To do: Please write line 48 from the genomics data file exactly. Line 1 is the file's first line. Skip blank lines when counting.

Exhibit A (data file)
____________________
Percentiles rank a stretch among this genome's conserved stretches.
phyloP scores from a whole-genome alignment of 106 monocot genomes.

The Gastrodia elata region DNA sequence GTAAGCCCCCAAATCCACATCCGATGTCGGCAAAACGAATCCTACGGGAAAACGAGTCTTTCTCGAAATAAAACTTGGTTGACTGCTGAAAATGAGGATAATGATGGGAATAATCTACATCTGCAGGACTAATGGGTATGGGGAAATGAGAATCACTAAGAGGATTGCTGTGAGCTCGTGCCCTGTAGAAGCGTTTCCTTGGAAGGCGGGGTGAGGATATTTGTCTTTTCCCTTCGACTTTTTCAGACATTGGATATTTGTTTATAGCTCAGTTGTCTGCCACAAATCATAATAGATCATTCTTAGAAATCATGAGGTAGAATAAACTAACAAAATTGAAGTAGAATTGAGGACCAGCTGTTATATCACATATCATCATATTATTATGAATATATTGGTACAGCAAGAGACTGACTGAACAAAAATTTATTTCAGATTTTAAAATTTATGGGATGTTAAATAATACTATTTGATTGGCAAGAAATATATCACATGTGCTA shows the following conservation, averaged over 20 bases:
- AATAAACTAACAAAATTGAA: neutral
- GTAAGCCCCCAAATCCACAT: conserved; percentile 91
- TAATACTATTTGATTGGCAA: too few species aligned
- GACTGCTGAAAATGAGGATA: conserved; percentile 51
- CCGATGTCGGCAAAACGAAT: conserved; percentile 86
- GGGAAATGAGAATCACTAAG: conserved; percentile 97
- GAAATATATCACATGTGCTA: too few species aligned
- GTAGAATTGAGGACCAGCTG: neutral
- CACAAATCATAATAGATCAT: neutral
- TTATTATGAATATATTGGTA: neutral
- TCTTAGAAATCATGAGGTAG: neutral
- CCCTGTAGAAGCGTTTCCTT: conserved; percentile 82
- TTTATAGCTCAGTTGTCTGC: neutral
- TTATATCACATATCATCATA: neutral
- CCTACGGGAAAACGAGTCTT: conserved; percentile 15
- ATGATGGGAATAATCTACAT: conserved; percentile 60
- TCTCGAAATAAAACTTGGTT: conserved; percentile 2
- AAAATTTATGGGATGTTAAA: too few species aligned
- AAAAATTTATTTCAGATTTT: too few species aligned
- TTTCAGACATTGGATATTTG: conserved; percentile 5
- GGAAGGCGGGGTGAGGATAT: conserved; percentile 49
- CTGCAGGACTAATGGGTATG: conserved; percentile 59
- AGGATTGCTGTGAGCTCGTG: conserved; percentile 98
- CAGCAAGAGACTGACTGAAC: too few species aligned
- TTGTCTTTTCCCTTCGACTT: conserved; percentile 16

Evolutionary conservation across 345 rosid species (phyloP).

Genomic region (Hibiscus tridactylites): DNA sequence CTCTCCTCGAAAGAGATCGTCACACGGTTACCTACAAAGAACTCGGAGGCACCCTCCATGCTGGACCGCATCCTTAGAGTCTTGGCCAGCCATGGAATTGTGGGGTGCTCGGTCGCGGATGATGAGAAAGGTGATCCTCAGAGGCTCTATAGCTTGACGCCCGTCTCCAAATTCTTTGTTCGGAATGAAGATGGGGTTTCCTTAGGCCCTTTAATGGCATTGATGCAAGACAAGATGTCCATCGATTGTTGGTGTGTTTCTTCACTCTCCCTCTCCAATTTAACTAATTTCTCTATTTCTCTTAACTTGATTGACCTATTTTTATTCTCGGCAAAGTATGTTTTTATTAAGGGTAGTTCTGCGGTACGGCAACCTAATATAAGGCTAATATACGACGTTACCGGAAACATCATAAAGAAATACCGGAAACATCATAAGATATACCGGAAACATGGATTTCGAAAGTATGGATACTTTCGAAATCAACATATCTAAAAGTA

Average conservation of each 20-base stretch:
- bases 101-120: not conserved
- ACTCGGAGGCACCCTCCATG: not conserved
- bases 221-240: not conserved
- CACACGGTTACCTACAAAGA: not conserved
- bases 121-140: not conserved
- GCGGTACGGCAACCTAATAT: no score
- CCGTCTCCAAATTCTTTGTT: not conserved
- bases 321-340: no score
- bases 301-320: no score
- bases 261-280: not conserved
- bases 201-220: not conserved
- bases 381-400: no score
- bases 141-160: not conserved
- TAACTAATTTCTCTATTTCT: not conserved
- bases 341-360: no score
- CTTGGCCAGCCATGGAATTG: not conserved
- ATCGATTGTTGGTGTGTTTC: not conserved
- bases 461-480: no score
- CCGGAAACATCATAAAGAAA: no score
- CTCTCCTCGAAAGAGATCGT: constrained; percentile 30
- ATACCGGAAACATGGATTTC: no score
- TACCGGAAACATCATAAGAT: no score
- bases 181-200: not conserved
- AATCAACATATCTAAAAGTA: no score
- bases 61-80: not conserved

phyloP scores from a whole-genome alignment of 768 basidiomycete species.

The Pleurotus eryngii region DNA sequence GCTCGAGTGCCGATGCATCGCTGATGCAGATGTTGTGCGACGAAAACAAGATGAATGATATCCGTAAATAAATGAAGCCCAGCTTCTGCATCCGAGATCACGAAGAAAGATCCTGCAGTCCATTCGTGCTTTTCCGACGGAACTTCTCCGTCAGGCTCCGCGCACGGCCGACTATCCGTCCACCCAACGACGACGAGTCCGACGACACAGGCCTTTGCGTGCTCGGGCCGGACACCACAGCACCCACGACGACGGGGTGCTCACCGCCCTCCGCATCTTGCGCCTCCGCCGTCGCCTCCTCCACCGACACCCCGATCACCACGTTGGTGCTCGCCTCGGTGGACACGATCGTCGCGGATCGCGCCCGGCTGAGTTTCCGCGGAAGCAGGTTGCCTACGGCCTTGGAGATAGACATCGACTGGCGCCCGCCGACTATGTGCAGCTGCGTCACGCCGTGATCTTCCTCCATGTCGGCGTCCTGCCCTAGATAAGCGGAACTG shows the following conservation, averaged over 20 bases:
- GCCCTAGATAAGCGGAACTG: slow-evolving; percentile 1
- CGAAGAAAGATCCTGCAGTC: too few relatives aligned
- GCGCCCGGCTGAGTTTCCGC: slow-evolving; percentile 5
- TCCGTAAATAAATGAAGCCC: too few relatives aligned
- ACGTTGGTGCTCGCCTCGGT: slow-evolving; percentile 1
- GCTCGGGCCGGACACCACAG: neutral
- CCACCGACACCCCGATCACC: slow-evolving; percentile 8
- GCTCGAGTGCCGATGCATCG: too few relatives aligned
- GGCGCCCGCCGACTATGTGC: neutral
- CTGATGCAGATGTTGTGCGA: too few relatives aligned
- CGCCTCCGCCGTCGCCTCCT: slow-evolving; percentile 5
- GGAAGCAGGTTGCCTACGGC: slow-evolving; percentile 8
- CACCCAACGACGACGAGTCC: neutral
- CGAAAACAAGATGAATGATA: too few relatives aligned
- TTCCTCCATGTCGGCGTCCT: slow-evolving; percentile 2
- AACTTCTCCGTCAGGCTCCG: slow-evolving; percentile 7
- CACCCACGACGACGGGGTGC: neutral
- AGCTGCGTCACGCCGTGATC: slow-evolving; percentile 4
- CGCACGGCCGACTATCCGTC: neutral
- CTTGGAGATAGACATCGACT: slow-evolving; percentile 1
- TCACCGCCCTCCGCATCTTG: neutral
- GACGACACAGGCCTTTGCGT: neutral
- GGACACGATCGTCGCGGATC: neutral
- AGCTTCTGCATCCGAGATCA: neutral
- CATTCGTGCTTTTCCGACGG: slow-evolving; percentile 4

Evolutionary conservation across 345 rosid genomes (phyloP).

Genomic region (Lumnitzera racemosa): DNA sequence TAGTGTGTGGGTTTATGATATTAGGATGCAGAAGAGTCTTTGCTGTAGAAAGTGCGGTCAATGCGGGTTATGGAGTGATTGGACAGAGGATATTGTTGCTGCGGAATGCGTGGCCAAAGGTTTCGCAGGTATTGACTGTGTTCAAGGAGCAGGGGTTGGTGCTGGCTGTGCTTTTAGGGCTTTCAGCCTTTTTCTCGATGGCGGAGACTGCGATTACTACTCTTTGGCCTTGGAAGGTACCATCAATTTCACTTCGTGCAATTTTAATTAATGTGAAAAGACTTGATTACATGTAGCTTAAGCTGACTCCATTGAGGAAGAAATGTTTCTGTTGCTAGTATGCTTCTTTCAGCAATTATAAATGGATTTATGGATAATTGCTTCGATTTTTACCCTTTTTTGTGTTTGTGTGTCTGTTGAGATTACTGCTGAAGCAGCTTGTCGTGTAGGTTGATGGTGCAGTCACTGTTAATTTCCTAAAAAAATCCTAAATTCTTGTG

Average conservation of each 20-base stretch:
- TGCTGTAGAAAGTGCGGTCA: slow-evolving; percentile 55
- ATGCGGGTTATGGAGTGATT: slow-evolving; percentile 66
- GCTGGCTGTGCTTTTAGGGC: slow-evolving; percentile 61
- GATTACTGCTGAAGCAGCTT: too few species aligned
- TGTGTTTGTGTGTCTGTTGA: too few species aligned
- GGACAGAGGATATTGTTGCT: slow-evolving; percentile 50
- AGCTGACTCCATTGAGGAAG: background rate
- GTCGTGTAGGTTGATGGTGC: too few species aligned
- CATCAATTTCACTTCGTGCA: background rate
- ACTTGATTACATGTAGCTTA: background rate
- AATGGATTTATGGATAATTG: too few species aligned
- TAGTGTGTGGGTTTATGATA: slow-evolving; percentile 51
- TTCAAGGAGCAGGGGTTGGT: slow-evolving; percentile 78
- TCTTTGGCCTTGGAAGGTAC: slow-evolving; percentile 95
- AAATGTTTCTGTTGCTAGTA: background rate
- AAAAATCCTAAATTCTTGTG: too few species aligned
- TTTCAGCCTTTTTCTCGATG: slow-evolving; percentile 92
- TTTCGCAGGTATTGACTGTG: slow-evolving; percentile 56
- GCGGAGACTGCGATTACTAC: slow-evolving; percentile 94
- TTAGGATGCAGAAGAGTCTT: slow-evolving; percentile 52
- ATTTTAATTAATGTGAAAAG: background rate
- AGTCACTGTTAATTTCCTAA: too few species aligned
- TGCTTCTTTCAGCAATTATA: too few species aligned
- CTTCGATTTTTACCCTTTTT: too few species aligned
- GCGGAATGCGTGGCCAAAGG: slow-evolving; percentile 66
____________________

- ATCGATTGTTGGTGTGTTTC: not conserved